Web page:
External links


Clinical presentation


Neurological symptoms

An SAH typically presents itself as a sudden onset headache (often described as the ‘worst of their life’), with vomiting, nausea, retinal hemorrhage and possibly a reduced level of consciousness[7],[8]. There are also several characteristic focal neurological signs that can be traced back to the type of aneurysmal rupture[7]. A third nerve palsy is indicative of posterior communicating artery rupture, low extremity weakness indicates anterior cerebral artery rupture, and lastly, aphasia and visuospatial neglect are typical of a middle cerebral artery rupture. More rarely, patients can also present with loss of consciousness, seizures, epilepsy, and confusion. In ~40% of patients, the only symptom that is displayed is a headache, which may be transient, but severe, lasting for minutes to hours. This is often referred to as a ‘thunderclap headache’, and is indicative of a ‘minor leak’ in the aneurysmal sac. This symptom is considered a warning sign of an upcoming severe SAH, usually occurring within 3 weeks of the first thunderclap headache. Emergency and diagnostic evaluation is recommended for these individuals.

Grading scales

Appropriate assessment of clinical condition at time of admission is critical as it is a reliable predictor for outcome after SAH[9]. Currently, there are three numerical scales used to characterize the clinical condition of SAH patients; the Hunt and Hess (H&H) scale, scale for the World Federation of Neurological Surgeons (WFNS) and Prognosis on Admission of Aneurysmal Subarachnoid Hemorrhage scale (PAASH). The Hunt & Hess scale is a 5-category scale that separates patients based on their surgical risk[10]. The WFNS scale was derived from the Glasgow Coma Score (GCS) in 1988, and the scale ranges from 0-15 (0: moribund; 15: asymptomatic)[11]. Cut-off points between grades are based on consensus among neurosurgeons rather than formal analysis. The PAASH scale was introduced in 1999 by Japanese neurosurgeons, based also on the GCS[12]. However, cut-offs were derived based on outcomes of patients, with each cut-off point representing significantly different 6-month outcome. Both PAASH and WFNS scales are preferred over the H&H, as they take into account focal neurological deficits and are highly reliable for evaluation of consciousness[7],[9]. Furthermore, there is less variability between observers in the PAASH and WFNS grading scales. This is particularly important for clinical trials and studies in order to allow for cross comparisons of patient admission data across global centers.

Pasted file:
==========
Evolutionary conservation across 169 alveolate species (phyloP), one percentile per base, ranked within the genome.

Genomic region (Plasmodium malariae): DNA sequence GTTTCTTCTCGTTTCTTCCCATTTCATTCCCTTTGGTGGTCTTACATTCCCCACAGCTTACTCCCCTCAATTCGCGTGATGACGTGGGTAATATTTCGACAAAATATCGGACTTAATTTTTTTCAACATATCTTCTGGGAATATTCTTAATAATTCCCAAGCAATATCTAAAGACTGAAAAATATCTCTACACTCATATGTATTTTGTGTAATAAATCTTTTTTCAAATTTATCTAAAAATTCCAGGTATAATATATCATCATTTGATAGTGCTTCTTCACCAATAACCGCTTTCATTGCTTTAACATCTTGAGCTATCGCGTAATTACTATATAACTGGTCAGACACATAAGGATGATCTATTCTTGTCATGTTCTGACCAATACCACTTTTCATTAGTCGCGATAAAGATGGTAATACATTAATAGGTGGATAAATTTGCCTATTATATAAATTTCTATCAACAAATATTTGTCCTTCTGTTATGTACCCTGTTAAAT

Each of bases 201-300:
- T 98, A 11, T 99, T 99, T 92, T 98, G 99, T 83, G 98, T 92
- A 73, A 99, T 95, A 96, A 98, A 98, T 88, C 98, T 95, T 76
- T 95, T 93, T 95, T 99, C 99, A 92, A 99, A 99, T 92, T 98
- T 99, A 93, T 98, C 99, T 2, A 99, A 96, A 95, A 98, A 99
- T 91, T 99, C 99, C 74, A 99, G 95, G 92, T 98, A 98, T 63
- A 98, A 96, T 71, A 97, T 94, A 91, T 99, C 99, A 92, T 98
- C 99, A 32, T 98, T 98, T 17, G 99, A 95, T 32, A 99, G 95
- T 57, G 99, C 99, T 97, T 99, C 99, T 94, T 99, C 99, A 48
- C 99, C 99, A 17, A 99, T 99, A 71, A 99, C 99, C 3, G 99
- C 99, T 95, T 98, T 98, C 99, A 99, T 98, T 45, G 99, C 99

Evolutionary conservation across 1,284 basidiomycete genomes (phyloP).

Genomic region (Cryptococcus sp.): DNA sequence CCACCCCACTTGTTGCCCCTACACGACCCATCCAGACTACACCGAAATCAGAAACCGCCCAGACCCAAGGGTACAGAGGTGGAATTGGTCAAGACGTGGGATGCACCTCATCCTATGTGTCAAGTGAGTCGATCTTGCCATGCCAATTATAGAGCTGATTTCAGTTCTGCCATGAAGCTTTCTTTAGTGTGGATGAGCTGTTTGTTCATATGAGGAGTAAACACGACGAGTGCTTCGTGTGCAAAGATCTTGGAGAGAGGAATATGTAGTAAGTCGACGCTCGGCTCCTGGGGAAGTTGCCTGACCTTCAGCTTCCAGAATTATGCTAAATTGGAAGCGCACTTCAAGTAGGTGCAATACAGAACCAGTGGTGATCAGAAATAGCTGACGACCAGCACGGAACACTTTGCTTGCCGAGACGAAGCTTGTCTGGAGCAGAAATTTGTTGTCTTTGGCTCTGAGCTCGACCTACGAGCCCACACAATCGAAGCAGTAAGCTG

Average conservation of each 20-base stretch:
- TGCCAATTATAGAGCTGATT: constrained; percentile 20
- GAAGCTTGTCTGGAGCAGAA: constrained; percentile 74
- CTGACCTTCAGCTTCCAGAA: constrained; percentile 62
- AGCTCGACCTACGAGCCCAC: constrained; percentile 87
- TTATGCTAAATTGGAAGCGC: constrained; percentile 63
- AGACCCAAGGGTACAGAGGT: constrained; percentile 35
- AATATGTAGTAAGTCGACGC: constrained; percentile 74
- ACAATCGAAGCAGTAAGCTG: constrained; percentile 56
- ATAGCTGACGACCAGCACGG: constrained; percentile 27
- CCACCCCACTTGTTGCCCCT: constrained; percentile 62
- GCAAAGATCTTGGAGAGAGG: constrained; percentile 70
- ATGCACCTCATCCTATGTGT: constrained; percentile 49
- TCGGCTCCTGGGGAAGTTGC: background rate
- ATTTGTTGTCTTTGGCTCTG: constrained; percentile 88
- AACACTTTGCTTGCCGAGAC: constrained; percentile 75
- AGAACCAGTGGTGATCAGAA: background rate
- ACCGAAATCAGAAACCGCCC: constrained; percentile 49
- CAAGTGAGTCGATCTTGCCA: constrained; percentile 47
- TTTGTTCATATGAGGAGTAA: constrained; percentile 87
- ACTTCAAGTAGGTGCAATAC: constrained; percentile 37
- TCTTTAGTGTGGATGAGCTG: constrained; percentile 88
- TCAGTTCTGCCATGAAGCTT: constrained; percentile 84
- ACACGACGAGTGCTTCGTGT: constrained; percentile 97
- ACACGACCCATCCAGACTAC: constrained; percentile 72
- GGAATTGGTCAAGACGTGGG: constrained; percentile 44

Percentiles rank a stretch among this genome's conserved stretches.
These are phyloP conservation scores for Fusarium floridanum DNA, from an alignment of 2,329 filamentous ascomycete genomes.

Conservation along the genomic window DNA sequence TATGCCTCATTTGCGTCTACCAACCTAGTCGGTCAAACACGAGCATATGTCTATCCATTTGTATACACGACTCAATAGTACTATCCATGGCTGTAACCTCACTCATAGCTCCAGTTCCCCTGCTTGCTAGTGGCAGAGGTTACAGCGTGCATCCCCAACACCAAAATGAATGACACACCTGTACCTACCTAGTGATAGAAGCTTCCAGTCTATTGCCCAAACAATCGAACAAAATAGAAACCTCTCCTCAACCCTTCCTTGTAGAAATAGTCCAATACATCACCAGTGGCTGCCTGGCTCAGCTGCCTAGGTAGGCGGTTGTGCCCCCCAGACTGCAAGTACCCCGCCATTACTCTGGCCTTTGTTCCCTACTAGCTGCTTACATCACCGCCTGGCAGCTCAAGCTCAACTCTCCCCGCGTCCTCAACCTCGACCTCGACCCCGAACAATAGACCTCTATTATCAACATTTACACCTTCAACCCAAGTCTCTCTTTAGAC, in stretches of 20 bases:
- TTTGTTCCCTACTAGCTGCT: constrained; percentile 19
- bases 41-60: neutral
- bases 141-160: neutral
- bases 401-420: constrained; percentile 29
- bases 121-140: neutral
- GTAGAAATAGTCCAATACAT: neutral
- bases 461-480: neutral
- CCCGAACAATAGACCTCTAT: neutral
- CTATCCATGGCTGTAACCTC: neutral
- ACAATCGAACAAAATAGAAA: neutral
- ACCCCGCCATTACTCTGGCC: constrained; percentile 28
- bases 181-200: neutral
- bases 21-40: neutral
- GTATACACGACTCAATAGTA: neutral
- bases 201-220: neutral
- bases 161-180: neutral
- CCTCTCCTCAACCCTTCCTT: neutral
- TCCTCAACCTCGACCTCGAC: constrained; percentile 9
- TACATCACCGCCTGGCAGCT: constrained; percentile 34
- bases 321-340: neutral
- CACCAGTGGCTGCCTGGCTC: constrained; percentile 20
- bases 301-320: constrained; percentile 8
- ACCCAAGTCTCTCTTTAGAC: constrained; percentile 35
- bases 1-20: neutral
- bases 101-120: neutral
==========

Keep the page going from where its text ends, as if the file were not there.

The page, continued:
Delayed cerebral ischemia


Defining criterion